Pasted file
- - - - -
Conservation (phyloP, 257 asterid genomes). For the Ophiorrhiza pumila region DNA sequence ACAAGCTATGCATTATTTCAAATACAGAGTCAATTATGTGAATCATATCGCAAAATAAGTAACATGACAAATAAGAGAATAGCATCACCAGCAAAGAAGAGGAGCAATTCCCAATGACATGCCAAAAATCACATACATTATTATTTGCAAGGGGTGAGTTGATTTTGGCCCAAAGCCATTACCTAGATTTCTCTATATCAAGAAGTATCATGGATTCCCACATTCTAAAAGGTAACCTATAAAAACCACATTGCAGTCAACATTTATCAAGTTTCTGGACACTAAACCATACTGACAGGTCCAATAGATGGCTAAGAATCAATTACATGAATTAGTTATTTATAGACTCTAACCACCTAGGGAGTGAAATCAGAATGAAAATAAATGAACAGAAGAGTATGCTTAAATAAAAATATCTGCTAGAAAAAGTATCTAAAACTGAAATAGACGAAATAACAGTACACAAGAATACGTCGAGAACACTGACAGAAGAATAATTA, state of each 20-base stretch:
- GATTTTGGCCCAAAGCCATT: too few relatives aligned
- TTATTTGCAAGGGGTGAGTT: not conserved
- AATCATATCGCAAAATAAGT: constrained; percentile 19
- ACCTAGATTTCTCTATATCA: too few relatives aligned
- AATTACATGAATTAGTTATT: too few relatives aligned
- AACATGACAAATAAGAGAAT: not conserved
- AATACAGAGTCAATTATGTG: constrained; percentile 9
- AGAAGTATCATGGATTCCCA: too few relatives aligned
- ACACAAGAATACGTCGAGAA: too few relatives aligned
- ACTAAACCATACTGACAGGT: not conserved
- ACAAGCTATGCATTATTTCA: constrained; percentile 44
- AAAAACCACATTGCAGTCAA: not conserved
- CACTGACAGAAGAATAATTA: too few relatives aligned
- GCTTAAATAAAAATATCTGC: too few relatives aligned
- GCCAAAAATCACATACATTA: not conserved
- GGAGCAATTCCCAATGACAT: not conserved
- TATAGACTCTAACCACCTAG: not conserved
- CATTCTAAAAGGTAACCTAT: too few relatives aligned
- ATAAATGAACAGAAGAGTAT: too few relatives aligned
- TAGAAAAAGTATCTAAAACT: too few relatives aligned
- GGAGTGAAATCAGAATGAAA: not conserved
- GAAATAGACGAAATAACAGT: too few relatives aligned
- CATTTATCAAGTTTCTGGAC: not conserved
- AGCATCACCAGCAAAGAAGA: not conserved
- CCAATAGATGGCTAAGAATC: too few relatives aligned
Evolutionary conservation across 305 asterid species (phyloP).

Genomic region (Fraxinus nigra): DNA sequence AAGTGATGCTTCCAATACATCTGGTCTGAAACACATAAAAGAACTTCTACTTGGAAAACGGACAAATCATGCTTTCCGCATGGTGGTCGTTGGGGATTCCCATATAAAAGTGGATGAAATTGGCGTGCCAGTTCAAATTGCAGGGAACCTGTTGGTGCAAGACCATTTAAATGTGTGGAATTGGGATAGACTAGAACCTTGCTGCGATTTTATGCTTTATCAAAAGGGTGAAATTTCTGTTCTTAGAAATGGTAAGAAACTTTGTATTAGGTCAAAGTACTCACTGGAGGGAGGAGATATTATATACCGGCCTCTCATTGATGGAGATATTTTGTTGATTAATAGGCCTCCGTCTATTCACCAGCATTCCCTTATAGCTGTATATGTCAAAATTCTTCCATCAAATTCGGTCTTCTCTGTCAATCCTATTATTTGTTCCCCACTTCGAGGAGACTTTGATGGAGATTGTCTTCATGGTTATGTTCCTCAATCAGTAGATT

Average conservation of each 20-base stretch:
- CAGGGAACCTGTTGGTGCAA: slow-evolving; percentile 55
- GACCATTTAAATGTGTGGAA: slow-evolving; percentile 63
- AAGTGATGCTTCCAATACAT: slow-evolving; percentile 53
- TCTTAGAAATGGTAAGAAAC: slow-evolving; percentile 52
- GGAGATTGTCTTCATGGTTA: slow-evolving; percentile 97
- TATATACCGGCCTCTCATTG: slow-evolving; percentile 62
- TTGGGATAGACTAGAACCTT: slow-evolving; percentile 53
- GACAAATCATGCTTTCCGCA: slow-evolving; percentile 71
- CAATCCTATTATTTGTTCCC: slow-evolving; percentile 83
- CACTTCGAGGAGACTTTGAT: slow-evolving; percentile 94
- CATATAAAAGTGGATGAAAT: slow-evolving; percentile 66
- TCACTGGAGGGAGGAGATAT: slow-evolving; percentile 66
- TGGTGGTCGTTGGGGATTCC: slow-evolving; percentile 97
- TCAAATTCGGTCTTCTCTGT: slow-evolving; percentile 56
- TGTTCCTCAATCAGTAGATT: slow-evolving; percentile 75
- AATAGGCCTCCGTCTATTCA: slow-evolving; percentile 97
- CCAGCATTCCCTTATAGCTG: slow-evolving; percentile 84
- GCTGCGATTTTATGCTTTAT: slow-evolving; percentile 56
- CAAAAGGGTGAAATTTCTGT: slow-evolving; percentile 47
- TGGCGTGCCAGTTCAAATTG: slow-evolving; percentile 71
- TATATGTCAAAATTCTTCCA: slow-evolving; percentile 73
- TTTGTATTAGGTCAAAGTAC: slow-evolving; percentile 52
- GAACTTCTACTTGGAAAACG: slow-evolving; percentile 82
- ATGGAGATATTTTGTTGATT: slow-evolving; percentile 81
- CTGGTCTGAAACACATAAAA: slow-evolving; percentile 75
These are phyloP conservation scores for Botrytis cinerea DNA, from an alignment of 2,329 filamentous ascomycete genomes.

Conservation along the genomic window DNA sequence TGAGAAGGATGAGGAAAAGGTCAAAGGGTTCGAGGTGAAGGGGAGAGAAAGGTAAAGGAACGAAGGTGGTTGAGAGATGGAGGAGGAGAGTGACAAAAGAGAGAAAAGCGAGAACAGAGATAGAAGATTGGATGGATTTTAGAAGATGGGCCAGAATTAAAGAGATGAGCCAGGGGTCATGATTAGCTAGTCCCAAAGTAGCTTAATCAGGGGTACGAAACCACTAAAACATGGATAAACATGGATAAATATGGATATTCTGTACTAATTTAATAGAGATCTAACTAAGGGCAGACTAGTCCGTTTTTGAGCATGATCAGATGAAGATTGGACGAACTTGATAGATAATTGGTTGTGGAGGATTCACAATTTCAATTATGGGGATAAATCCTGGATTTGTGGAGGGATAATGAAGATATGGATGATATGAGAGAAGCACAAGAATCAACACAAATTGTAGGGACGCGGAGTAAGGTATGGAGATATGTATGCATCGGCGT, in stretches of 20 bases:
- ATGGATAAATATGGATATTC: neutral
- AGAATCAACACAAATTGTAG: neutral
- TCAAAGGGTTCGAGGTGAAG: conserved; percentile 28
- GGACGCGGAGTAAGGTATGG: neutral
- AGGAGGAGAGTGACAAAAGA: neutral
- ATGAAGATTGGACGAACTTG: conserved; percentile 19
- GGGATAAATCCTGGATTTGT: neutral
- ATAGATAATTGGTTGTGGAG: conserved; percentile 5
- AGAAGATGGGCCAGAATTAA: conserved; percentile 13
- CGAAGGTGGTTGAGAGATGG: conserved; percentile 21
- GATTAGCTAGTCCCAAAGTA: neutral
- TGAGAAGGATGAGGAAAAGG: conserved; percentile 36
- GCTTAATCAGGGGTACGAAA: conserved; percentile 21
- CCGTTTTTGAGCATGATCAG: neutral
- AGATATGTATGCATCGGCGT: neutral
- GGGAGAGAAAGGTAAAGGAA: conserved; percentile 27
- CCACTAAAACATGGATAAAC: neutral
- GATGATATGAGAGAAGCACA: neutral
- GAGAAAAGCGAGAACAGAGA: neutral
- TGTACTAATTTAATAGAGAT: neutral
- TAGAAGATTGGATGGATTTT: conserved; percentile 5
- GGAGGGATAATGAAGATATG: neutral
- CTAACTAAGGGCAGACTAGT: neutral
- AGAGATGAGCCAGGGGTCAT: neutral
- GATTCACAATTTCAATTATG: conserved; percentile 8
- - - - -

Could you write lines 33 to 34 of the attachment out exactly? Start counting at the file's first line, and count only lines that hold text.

- TCTTAGAAATGGTAAGAAAC: slow-evolving; percentile 52
- GGAGATTGTCTTCATGGTTA: slow-evolving; percentile 97